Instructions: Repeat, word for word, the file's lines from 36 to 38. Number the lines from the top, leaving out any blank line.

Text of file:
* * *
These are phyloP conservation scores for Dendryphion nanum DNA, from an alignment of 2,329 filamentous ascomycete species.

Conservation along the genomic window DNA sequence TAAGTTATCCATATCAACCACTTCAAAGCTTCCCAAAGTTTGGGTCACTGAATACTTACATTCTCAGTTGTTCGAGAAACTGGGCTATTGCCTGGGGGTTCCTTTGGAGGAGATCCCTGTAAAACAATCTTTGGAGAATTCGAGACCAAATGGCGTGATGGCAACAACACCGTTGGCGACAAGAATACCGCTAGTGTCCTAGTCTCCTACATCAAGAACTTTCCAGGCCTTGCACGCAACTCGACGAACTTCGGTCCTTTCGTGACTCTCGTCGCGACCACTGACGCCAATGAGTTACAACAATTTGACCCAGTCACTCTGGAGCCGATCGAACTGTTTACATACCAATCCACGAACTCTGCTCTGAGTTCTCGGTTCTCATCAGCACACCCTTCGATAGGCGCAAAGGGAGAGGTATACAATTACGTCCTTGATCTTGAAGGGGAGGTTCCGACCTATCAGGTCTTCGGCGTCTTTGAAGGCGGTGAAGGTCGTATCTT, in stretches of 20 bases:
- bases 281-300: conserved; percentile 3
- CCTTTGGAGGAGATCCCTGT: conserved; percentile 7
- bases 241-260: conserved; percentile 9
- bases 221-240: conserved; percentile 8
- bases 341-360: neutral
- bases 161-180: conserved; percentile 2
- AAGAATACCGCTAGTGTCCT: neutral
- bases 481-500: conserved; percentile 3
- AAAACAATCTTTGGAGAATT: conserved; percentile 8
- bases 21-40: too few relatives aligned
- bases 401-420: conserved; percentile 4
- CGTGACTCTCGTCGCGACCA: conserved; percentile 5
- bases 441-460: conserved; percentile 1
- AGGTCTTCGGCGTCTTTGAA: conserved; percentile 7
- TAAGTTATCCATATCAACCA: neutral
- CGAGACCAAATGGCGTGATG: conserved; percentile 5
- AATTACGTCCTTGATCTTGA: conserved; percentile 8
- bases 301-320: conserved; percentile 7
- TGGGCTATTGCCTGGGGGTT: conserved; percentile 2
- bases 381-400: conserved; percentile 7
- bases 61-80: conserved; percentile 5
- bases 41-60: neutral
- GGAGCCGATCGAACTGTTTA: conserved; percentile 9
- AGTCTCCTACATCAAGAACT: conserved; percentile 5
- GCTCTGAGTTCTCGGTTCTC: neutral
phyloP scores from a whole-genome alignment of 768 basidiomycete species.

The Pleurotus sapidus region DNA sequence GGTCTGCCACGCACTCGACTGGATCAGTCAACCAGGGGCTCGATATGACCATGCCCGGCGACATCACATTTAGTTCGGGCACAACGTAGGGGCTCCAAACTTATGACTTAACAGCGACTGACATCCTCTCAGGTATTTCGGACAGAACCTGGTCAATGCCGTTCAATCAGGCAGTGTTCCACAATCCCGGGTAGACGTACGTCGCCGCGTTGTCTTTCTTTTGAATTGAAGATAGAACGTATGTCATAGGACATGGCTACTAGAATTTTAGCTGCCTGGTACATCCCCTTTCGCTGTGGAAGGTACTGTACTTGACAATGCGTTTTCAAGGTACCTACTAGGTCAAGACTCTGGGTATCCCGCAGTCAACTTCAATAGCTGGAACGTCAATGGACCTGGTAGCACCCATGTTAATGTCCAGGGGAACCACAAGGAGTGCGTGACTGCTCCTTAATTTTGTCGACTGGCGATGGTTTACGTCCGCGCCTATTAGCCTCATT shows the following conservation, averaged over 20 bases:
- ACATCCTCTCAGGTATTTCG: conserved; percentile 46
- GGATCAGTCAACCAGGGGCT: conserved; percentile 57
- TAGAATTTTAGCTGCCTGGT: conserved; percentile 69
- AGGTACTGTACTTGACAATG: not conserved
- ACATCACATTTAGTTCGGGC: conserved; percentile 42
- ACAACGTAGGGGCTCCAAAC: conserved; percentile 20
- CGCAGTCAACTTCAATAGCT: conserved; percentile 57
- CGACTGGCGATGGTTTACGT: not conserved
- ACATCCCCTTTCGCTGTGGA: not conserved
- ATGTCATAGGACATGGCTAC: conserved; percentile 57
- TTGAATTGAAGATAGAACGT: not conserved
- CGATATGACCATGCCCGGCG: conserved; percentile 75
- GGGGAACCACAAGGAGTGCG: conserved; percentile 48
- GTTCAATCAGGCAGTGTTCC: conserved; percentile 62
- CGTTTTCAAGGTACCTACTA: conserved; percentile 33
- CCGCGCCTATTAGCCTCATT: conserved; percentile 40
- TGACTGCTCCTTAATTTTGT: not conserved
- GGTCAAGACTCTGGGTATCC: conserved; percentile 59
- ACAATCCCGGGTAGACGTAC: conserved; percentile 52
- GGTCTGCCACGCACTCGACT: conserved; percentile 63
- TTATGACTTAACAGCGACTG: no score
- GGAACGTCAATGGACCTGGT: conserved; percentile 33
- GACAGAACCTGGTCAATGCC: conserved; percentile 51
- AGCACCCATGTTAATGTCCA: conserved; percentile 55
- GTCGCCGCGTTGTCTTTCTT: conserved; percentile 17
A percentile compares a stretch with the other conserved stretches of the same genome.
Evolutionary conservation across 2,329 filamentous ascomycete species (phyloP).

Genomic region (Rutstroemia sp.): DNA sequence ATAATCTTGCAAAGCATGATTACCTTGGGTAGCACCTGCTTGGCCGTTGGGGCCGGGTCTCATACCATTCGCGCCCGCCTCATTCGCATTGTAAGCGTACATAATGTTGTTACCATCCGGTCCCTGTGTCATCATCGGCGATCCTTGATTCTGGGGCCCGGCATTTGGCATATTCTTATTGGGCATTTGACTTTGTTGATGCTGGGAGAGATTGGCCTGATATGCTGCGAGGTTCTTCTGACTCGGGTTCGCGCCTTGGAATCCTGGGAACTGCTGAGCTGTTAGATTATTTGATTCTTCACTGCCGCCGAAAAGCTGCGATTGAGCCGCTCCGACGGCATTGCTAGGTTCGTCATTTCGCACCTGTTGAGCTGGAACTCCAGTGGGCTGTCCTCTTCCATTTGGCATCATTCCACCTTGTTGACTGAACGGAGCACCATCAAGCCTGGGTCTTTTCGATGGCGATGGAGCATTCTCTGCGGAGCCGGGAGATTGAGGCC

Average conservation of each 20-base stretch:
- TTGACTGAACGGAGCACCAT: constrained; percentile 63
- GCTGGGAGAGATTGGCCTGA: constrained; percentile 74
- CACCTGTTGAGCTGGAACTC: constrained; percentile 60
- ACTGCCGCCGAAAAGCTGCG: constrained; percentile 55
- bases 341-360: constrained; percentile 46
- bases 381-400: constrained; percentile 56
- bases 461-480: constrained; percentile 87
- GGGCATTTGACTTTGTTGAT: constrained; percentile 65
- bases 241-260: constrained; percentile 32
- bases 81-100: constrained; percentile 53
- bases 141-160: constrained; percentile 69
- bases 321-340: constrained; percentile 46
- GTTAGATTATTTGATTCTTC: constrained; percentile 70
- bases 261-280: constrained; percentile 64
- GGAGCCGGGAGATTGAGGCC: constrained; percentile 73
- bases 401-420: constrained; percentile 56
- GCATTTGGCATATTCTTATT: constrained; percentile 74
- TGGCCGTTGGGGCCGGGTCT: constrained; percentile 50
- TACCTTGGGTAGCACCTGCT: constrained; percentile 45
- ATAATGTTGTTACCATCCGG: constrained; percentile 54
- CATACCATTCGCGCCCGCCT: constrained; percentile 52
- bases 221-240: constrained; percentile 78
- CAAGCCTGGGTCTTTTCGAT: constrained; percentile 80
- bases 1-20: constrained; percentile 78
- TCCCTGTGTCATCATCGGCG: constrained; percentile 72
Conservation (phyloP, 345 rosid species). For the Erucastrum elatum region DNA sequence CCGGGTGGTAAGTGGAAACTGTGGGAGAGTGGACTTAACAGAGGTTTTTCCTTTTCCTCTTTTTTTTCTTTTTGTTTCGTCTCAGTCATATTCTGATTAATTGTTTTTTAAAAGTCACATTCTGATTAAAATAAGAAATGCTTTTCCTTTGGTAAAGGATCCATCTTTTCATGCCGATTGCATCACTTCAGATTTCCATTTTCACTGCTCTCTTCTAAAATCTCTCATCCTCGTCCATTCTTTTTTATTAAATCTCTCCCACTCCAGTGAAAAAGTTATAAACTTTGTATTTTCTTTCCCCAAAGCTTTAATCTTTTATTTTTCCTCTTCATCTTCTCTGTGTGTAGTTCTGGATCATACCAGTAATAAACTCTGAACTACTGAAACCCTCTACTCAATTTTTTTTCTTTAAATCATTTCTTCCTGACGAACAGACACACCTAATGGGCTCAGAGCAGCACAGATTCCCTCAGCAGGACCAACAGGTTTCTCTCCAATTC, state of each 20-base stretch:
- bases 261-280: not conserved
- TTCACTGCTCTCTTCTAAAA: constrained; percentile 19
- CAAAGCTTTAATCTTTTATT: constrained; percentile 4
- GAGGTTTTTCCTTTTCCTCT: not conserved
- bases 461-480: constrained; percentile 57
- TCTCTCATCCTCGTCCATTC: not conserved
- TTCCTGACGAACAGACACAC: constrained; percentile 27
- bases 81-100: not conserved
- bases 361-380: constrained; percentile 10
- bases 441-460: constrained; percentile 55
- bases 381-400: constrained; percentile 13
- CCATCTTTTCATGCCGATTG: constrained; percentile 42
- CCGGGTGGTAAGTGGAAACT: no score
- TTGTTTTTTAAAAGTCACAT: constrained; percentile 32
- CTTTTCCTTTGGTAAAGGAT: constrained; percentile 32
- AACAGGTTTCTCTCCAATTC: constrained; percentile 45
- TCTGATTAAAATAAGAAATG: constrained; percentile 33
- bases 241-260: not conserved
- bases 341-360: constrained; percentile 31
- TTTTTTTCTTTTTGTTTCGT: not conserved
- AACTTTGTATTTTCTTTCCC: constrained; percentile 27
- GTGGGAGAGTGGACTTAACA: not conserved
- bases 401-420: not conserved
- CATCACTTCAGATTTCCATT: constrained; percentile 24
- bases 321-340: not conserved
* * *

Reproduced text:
- CGCAGTCAACTTCAATAGCT: conserved; percentile 57
- CGACTGGCGATGGTTTACGT: not conserved
- ACATCCCCTTTCGCTGTGGA: not conserved